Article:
To increase the efficiency of the system, the region between the forward-flow pipes 20 or 20 a and the separation pipe 24 is filled with an insulating material 42. The forward-flow pipes 20 and 20 a terminate at a distance T3 of preferably 400 m above the bore hole floor 36, and the separation pipe 24 is provided, in the region therebelow, with passage orifices 44. The forward-flow pipes 20 and 20 a communicate with one another in the region of their lower inlet orifices 46 and 46 a.
At the earth's surface 34, the first forward-flow pipe 20 is connected to the forward-flow line 10. The second forward-flow pipe 20 a is connected to the forward-flow line 10 via a regulatable shut-off valve 48. A connectable pressure medium device 50 is designed, here, as a pressure pump installation and consists of at least one pressure pump 52 and of a regulatable connecting valve 54. This pressure pump installation is connected to the forward-flow line 10 in the region between the first forward-flow pipe 20 and the shut-off valve 12. The pressure pump 52 is designed as a hydraulic pump for preferably hot water and, if appropriate, as a compressor for compressed air. A discharge line 55 having a discharge valve 56 is located in the region of the forward-flow line 10 between the second forward-flow pipe 20 a and the shut-off valve 48.
Before the system according to
The start-up of the system, that is to say steam generation, commences at a temperature of above 100° C. The operating temperature for the energy exchanger 2 is higher than 100° C. and is preferably 350° to 370° C. in the forward-flow line 10. In the multistage steam turbine 4 of the energy exchanger 2, the steam is cooled to less than 100° C. and condenses to form circulatory water which is supplied to the energy consumer 8, for example a heat exchanger. In the heat exchanger, a forward flow 8 a of a consumer circuit is heated to about 90° C. and, after the discharge of heat, flows as return flow 8 b at approximately 20° C. back to the heat exchanger. The result of this is that the circulatory water leaves the heat exchanger 8 and consequently the energy exchanger 2 at a temperature of about 25° to 30° C. and is supplied to the return-flow pipes 30 via the return-flow line 14.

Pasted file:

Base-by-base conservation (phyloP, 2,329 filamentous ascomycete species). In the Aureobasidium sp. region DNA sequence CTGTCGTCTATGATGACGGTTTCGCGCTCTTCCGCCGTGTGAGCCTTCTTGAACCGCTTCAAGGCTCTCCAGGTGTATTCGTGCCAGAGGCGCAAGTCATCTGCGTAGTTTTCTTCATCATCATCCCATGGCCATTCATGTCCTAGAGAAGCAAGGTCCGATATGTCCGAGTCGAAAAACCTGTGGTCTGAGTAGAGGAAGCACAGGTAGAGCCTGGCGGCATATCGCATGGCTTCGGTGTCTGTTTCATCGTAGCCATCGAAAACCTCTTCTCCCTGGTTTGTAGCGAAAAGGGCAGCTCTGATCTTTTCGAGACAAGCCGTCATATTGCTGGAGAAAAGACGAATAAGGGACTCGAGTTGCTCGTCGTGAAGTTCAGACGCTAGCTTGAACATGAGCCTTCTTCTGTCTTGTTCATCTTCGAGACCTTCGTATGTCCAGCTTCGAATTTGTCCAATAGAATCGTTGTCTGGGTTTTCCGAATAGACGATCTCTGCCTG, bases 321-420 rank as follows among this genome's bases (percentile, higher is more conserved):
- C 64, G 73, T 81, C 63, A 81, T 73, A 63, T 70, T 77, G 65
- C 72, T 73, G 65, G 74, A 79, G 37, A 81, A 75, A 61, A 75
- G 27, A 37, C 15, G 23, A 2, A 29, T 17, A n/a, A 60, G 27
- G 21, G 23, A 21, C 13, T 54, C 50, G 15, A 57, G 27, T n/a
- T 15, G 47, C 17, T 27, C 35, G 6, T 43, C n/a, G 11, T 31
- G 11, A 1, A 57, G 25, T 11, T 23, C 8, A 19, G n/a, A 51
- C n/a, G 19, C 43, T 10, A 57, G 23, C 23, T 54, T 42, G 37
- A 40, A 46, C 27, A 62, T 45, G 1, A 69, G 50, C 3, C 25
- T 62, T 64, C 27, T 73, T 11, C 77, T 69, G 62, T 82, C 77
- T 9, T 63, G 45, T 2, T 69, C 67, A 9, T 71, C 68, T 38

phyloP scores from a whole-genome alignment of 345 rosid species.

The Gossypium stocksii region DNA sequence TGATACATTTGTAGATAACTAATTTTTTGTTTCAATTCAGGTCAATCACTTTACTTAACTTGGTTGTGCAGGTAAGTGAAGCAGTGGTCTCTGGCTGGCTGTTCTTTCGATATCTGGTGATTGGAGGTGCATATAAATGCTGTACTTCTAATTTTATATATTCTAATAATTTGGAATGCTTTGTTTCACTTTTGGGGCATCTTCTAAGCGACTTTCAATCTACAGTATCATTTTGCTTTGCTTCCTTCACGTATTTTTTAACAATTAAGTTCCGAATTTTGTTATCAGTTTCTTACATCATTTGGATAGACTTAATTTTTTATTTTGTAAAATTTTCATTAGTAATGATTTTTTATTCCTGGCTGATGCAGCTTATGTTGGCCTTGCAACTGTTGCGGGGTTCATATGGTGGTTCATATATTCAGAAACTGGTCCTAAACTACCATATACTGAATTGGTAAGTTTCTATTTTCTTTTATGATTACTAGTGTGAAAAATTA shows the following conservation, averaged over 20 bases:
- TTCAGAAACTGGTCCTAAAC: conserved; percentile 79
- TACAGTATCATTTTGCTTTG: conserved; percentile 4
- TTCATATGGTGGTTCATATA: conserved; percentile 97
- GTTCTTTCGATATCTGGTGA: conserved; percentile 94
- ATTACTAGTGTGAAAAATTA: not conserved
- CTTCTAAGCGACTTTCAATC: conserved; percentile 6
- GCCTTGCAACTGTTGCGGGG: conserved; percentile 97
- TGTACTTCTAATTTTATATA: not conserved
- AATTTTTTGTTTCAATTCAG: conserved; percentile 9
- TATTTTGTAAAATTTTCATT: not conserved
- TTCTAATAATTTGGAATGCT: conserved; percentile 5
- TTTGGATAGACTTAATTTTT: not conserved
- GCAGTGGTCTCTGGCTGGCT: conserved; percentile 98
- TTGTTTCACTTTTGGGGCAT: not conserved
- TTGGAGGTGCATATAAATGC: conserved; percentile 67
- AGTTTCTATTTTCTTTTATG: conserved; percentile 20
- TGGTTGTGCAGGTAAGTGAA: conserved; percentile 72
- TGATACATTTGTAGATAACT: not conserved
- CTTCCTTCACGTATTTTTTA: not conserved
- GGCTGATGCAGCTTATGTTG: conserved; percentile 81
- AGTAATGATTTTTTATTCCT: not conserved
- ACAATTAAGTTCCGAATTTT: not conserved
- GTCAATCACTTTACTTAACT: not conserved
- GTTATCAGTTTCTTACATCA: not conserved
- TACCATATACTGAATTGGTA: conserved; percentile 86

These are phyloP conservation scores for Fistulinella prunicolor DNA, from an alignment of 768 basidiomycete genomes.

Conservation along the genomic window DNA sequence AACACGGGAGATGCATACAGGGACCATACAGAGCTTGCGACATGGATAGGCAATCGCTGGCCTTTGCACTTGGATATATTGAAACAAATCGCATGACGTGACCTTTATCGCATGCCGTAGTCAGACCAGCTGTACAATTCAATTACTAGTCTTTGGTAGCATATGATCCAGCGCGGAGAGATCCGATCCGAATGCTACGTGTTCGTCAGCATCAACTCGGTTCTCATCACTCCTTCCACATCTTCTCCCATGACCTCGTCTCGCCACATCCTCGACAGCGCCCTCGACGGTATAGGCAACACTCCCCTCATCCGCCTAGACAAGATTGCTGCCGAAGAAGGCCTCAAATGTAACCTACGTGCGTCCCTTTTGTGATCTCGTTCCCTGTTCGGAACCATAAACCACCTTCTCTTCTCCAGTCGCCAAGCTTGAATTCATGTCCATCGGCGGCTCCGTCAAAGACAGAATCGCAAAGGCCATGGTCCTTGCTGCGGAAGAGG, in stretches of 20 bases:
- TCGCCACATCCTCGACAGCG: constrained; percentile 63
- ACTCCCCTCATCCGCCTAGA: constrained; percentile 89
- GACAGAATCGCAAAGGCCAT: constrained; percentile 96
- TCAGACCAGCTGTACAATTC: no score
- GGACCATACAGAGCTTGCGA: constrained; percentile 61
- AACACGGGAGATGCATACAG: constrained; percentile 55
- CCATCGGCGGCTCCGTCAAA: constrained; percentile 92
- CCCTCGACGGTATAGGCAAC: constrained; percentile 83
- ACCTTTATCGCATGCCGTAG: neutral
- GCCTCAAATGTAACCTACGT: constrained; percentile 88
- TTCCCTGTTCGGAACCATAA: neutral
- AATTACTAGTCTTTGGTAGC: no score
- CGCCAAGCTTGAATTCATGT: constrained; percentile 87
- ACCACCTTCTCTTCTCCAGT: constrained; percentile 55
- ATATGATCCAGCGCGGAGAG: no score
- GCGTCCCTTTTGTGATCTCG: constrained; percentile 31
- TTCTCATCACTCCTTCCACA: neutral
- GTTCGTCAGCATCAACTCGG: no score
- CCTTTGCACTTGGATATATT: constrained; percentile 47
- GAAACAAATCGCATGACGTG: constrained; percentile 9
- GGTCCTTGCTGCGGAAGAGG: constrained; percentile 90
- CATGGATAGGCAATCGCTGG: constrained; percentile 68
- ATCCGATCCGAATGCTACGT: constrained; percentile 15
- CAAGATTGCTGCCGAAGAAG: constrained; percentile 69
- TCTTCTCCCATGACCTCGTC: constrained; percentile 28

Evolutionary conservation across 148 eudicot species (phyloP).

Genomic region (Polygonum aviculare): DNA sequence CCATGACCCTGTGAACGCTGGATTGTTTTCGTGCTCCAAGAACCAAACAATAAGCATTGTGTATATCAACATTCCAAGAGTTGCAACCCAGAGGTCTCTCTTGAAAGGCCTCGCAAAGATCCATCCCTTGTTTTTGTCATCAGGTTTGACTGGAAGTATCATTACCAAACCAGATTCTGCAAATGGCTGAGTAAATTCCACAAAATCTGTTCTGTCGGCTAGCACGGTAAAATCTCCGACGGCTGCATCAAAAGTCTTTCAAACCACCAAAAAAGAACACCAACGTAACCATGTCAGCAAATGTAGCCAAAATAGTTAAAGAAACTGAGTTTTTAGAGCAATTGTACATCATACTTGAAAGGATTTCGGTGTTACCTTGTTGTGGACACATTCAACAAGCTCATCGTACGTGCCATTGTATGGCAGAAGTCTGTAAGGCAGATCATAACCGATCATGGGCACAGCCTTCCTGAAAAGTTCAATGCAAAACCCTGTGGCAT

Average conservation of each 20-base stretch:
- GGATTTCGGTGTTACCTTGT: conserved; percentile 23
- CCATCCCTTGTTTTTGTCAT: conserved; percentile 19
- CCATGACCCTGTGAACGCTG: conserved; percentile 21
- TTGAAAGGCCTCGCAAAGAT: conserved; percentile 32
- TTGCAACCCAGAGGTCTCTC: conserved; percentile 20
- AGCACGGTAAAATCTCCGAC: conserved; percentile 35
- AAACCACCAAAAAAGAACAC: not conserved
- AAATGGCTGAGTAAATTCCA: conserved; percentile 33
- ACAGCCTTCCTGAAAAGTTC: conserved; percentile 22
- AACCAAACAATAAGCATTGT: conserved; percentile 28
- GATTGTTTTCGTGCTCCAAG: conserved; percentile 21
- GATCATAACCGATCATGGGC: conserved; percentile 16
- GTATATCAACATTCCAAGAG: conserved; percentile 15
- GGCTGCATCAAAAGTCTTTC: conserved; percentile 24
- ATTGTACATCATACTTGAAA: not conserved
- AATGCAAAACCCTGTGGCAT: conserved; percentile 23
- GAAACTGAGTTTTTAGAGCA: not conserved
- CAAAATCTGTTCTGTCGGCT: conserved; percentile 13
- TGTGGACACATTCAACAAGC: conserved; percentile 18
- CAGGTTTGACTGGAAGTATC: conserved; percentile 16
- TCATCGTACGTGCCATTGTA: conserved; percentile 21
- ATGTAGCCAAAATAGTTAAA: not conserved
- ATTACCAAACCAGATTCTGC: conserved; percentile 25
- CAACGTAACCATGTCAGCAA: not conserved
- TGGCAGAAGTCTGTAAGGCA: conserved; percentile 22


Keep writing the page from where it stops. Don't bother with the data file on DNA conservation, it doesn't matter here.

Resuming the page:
To start up the system shown in
In such systems, the circulatory water forced out of earth energy exchanger 18 via the discharge valve 56, 56 a, 56 b and the discharge line 55 during the start-up of the system is preferably not discharged into the surroundings, but, according to the exemplary embodiment of
List of reference symbols
Multistage steam turbine
Regulatable shut-off valve
Regulatable shut-off valve
Earth energy exchanger
20, 20a, 20b
Bore hole wall
Bore hole floor
Passage orifices in the return-
Passage orifices in the separation
Lower inlet orifice of the
50, 50a, 50b, 50c
Connectable pressure medium device
52, 52a, 52b
54, 54a, 54b
Regulatable connecting valve
56, 56a, 56b
Lateral deflection bore
Lateral deflection bore
Lateral deflection bore
Electrical supply line
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|Citing Patent||Filing date||Publication date||Applicant||Title|
|US7984613||Nov 8, 2007||Jul 26, 2011||Mine-Rg, Inc.||Geothermal power generation system and method for adapting to mine shafts|
|US9121393||Dec 12, 2011||Sep 1, 2015||Schwarck Structure, Llc||Passive heat extraction and electricity generation|
|US20080223041 *||Sep 13, 2007||Sep 18, 2008||Reynolds J David||Geothermal canal with hydrostatic system for use in a geothermal power plant|
|US20090120090 *||Nov 8, 2007||May 14, 2009||Dubois John R||Geothermal power generation system and method for adapting to mine shafts|
|US20140123643 *||Jul 14, 2012||May 8, 2014||Ming Lu||Equipment and method to generate electricity by drawing high temperature geothermal|
|U.S. Classification||60/641.2, 60/641.3|
|International Classification||F04D13/10, F03G4/00, F28D1/00, F03G7/00, F24J3/08, F04B37/10, F01K25/10, F04D13/16, F24J|
|Cooperative Classification||F24J3/084, Y02E10/125|
|Apr 18, 2003||AS||Assignment|
Owner name: HITA AG, SWITZERLAND
Free format text: ASSIGNMENT OF ASSIGNORS INTEREST;ASSIGNOR:HILDEBRAND, HANS;REEL/FRAME:014334/0925
Effective date: 20030414
|Jan 18, 2010||REMI||Maintenance fee reminder mailed|
|May 28, 2010||FPAY||Fee payment|
Year of fee payment: 4
|May 28, 2010||SULP||Surcharge for late payment|
|Dec 10, 2013||FPAY||Fee payment|
Year of fee payment: 8